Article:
Tuesday, 9 April 2013

WATCH meeting: Preparing for Elections

WATCH (London) Invitation

Preparing for Elections

Everyone is welcome to St James’s Church Piccadilly (nearest underground Piccadilly Station, Piccadilly Line or Green Park Station, Victoria and Jubilee Lines) on Wednesday 17 April 2013 from 6.45pm - 9.15pm

This event will provide an opportunity for us to prepare for the forthcoming elections to Deanery Synods now and in 2014 at which members vote for those standing for General Synod.

It is crucial we are prepared for this as soon as possible so that the expressed wishes of those in the Church who support Women Bishops can be properly represented.

Revd Lucy Winkett, Rector of St James’s, Piccadilly will give a key-note address.

The Revd Stephen France, Rector of Christ Church Brondesbury in the London Diocese will take us step by step through the synodical processes to secure a General Synod lay membership which represents far more accurately than the present House of Laity the overwhelming desire of church people to welcome women as bishops.

Pamphlets giving clear guidance will be provided at the meeting for distribution in your parishes. Individuals who have been closely involved in Synod’s various efforts to achieve women in the episcopate, members of General Synod past and present and from the National WATCH committee will be on hand to hear your views and experiences.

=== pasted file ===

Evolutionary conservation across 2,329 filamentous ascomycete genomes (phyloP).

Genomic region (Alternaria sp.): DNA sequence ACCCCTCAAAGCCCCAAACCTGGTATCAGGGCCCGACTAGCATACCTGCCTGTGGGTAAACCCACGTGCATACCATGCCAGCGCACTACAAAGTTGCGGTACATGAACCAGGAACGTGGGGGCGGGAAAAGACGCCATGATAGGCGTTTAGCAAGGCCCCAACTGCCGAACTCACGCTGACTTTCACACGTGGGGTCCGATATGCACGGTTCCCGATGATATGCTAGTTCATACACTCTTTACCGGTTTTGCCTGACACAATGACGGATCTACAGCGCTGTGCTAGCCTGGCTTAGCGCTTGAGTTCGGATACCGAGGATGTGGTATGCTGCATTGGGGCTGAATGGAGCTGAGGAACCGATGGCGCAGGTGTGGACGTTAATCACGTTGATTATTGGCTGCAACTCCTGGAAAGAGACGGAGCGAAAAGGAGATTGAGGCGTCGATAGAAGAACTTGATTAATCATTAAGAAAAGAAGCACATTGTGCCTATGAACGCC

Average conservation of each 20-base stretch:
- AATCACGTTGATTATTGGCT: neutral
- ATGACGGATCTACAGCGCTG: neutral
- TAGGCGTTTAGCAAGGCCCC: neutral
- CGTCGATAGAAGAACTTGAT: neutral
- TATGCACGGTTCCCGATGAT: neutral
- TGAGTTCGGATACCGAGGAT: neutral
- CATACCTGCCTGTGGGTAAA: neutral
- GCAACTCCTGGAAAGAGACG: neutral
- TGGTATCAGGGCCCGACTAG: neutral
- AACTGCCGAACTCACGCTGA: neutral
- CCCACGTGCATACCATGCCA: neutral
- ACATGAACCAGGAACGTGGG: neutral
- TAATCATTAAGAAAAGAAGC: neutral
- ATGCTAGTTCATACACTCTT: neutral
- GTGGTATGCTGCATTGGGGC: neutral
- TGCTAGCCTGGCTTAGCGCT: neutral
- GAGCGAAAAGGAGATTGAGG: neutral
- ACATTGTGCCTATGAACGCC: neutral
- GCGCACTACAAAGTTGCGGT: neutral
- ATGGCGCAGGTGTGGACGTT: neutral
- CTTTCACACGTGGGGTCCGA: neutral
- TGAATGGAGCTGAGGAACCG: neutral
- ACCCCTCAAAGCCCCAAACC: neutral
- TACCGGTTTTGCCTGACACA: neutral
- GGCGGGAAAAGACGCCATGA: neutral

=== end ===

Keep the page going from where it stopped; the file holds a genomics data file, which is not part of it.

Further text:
There will be time for questions and comments. We will end with Compline.

Light refreshments will be available.

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Categorised as: Church of England
Comments

Just one question, please. What if the opponents of woman bishops win at the next synodal selections, "win" in the sense of increasing their numbers, and hence strength, in the House of Laity?

Posted by: William Tighe on Tuesday, 9 April 2013 at 2:27pm BST

Could/will the pamphlets mentioned above be made available online?

Posted by: useful in parts on Tuesday, 9 April 2013 at 2:36pm BST

It all smacks of desperation if you ask me. Why can't WATCH just keep their noses out until Synod has deliberated in July? And do they not for one minute imagine that similar machinations might be afoot elsewhere if there is delay? Ridiculous!

Posted by: Benedict on Tuesday, 9 April 2013 at 4:36pm BST

William Tighe, thank you for your salutary warning. It will be relatively easy for hardline opponents in the House of Laity to muster enough votes to block the process again, although not now in the other two Houses.